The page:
By: David Sheward
My blind date with the first new musical of the 2013-14 Broadway season did not sound promising: a 90-minute comedy about the pitfalls of romantic fix-ups, written by a TV scribe and a songwriting team whose major credits included Disney animated films and a Folgers commercial. From the press release and reports on an earlier production at Seattle’s 5th Avenue Theatre, I was dreading stale jokes about mismatches, swishy gay best friends, pushy Jewish mothers, and this newfangled web-thing called Google. But I was pleasantly surprised and actually enjoyed most of First Date.
While the show is guilty of trotting out tired comic tropes, a game cast led by an assured Zachary Levi of TV’s Chuck in his Broadway debut, and the always delightful Krysta Rodriguez, who managed to outshine Katharine McPhee on Smash, gives the material a fresh bounce. Bill Berry, producing director of the 5th Avenue Theatre, stages the show with economy and wit, and, apart from a lapse or two, this short summer fling passes agreeably, if not memorably.
The premise is simplicity itself: Nebbishy, conventional Aaron (Levi) is set up by a co-worker with edgy, artistic Casey (Rodriguez). Both have been burned in the dating wars and are wary of this new encounter. They meet in a restaurant-bar, and their waiter (of course he’s gay and has show-business aspirations) and four fellow diners play all the roles in Aaron’s and Casey’s heads. The book, by Austin Winsberg (Gossip Girl), is fairly predictable-awkward initial chit-chat, inevitable conflict, final lip lock-and the songs, by Alan Zachary and Michael Weiner, have more than a bit of pastiche to them. Almost all of the secondary characters are straight from Stereotype Central. In his mind, Aaron’s grandma rises from the grave like Fruma-Sarah in Fiddler on the Roof and threatens to break her grandson’s "matzo balls" if he marries the gentile Casey. Meanwhile, Casey’s extremely nelly BFF repeatedly and annoyingly calls her cellphone as a bail-out option.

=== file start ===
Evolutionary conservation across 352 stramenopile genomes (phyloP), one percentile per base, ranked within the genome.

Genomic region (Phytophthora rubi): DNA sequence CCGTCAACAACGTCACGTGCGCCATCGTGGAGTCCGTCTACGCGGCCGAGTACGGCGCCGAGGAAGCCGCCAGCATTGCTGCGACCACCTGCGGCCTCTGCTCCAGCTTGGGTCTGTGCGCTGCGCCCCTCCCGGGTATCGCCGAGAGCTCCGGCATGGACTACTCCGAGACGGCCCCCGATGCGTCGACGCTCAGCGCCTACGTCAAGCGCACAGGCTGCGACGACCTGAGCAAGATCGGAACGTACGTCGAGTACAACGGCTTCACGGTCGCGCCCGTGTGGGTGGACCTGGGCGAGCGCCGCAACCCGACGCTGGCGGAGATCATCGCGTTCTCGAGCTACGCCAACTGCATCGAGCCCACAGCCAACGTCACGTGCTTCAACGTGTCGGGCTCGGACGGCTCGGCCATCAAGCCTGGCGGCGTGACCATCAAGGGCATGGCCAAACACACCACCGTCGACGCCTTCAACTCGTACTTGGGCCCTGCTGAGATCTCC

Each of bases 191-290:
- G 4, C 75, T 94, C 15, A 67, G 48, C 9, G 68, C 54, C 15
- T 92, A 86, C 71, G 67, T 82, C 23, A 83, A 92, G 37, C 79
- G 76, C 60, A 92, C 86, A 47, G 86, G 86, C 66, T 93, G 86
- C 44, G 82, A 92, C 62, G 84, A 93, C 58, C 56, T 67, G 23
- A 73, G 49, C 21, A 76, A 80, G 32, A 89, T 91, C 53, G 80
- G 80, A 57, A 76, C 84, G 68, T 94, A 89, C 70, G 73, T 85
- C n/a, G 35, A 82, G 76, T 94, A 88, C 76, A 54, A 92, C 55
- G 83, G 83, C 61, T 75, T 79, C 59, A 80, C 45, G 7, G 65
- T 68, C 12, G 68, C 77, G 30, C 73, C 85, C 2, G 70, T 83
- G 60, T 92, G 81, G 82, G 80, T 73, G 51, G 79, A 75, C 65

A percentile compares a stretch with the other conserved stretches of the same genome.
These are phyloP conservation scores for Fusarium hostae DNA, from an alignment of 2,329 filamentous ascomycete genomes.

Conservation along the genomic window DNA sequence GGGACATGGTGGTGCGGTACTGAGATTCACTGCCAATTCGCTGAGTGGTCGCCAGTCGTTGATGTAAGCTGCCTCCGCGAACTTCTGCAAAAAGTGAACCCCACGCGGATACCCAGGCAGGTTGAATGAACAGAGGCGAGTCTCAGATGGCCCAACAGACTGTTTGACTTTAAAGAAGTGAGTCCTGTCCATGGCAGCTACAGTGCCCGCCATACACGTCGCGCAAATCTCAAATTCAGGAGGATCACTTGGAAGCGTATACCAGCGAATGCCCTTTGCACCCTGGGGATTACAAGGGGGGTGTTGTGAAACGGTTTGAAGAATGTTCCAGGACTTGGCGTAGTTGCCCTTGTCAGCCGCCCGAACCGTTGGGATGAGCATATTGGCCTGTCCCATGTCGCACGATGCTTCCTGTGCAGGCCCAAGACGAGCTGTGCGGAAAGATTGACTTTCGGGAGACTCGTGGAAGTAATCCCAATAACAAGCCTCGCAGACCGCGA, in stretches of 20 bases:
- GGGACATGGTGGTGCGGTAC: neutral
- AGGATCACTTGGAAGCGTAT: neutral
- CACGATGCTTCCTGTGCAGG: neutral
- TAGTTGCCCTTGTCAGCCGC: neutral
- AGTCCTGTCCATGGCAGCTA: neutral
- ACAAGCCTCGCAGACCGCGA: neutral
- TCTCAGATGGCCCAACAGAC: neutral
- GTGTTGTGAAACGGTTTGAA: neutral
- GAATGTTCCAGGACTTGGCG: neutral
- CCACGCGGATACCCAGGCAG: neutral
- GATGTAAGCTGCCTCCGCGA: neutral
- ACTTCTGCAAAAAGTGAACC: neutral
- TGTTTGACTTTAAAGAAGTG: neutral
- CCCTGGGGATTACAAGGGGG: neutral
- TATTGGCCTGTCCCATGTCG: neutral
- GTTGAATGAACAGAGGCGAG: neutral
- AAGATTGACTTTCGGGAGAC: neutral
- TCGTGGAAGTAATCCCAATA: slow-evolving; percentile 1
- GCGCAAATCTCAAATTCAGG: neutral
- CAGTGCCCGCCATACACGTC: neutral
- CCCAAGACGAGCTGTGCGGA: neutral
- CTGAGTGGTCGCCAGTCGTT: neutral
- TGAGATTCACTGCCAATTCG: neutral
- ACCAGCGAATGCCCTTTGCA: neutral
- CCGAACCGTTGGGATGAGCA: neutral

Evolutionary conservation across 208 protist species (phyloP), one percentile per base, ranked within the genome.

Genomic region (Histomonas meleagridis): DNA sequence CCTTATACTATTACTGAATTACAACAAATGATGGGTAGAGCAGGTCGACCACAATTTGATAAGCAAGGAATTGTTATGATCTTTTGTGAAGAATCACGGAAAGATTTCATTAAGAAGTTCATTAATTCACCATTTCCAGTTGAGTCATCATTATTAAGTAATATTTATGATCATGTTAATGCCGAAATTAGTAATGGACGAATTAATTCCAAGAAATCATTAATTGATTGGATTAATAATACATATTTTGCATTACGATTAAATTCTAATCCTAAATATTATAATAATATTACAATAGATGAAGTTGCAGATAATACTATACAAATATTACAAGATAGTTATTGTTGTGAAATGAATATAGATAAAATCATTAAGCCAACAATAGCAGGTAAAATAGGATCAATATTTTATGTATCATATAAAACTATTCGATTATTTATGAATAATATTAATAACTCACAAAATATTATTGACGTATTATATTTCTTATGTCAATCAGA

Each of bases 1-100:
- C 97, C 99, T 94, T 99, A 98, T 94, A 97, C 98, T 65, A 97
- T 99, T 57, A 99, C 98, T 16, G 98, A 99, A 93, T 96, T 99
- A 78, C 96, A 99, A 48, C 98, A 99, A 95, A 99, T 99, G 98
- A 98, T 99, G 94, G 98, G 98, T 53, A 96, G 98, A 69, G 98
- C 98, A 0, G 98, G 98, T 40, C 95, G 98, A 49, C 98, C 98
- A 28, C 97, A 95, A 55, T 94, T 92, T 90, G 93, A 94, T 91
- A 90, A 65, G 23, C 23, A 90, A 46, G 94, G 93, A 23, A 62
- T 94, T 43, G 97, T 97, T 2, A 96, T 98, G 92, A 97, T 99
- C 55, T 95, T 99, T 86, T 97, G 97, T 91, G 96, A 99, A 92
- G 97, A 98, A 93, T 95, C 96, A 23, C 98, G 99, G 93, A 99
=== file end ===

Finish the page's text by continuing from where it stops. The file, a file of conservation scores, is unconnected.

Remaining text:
But Levi and Rodriguez are so refreshingly honest in their interplay, we wind up rooting for them to get together despite the hokey world they inhabit. Levi displays a self-deprecating charm, which he wisely underplays, and shows off a decent set of singing and dancing chops. He avoids treacle in a syrupy ballad about Aaron’s dead mother and really goes to town in a funny revenge number sung to his haughty ex. Rodriguez has the harder task of making the brittle and defensive Casey likable. She pulls it off brilliantly, slowly exposing Casey’s vulnerability while peeling off cynical wisecracks. This works especially well in her solo "Safer," an interior monologue on the emotional walls her character builds.
The versatile supporting company goes far to flesh out the comedy-sketch roles. Blake Hammond sparkles as the perky waiter, particularly in "I’d Order Love," a kinda corny but sweet piano-bar tune. Only Sara Chase as Casey’s nagging sister leans too heavily on the kind of sitcom delivery that First Date mostly manages to sidestep.
August 13, 2013
Opened Aug. 8 for an open run. Longacre Theatre, 220 W. 48th St., NYC. Tue 7pm, Wed-Fri 8pm, Sat 2pm & 8pm, Sun 3pm & 7pm. Running time 90 minutes, no intermission. $35-137. (800) 432-7250. www.telecharge.com